Eastern India’s premier business and industry body, the Indian Chamber of Commerce (ICC), with its headquarters in Calcutta, has already launched a definite initiative for sub-regional co-operation. It has roped in industry leaders, economists, bankers and foreign policy think-tanks from eastern India, Bangladesh, Nepal and Bhutan and has launched, what has been called, the Greater Ganga-Brahmaputra-Meghna Initiative (GGBMI) for a Eastern South Asian sub-regional economic co-operation. [65]

The Manila-based Asian Development Bank (ADB) is supporting this initiative and has already appointed a staff consultant to prepare a preliminary study of the benefits of sub-regional co-operation and the agenda ahead. The World Bank has also agreed [66] to support the project by sharing its research on transportation logistics for the sub-region. USAID would make available the work done on energy resource sharing in the sub-region. [67]

The ICC’s transnational initiative on the ‘emerging east’ began in 1997 and is now gathering momentum with several countries showing interest in the idea. Canada has also expressed its interest in sharing their experiences of regional economic co-operation.

The steering committee of the GGBMI met at Kathmandu and earlier this year at New Delhi to give shape to the project and push ahead with the idea. Convinced that sub-regional co-operation, with SAARC and SAFTA (South Asian Free Trade Area) in place, would lead to a win-win situation for all the member-countries involved, the Delhi meeting zeroed in on the following benefits of such an initiative:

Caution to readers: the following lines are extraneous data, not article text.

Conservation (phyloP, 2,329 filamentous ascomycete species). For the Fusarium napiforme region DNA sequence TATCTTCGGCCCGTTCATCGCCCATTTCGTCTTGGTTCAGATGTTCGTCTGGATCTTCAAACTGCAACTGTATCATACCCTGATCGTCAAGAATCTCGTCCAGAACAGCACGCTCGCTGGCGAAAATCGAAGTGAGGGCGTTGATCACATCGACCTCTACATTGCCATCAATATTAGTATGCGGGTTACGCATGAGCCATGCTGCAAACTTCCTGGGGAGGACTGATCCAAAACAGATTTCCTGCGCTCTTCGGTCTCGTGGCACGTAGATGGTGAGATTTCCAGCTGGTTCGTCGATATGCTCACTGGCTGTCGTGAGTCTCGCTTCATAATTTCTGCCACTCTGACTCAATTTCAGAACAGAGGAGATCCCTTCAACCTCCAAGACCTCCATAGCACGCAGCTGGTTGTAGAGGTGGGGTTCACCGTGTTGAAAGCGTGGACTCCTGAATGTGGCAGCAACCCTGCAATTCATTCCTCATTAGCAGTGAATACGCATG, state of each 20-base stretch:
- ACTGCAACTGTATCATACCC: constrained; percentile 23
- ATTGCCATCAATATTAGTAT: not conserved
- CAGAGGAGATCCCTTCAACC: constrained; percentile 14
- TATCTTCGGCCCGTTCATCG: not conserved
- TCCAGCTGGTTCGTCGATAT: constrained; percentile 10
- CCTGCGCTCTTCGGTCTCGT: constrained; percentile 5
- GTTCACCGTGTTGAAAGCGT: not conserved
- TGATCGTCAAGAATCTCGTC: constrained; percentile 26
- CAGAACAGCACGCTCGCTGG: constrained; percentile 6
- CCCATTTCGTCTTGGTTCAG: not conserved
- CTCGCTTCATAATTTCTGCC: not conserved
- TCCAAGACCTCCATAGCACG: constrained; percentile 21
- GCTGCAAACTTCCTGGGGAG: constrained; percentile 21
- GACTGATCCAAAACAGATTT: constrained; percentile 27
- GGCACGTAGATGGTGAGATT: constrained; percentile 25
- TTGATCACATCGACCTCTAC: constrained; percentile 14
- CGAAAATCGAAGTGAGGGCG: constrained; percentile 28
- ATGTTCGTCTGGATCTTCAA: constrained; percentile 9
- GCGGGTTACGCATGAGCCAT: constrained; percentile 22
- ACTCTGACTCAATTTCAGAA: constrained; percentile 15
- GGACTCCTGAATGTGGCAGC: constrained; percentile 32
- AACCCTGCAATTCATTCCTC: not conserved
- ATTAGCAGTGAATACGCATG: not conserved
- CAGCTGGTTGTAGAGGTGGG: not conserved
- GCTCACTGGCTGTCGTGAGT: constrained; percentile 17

Increase in market size and scale of economies;

       Reduction of non-tariff barriers;

       Improvement of physical and institutional linkages; and

       Improvement of access to raw materials and natural resources. [68]

All the 18 key people who attended the Delhi meeting (steering committee members and special invitees like representatives from the ADB) were convinced that the initiative would succeed only if the ‘political mindset’ in each country could be influenced about the benefits of such sub-regional co-operation. The convenors of the member countries in India, Bangladesh, Bhutan and Nepal are to meet the political leadership in their respective countries on the issue.

The ICC is the co-ordinating body for the GGBMI and the nodal body for India. In Bangladesh, it is the Federation of Bangladesh Chambers of Commerce and Industry. In Nepal, the nodal body is the Federation of Nepalese Chambers of Commerce and Industry. The Bhutan Chamber of Commerce and Industry will co-ordinate the initiative in Bhutan.

The ADB’s role would be that of, what the Bank calls, an “honest broker.” It would carry out master-plan and feasibility studies, finance projects and mobilise co-finance and investments once the project is put in place.

During a recent presentation on the GGBMI, ADB officials cited some examples of existing 'growth triangles' including the Greater Mekong sub-region; Indonesia-Malaysia-Singapore; Indonesia-Malaysia-Thailand; Southern China-Hong Kong-Taiwan and Central Asian Republics. [69]

 

Conclusion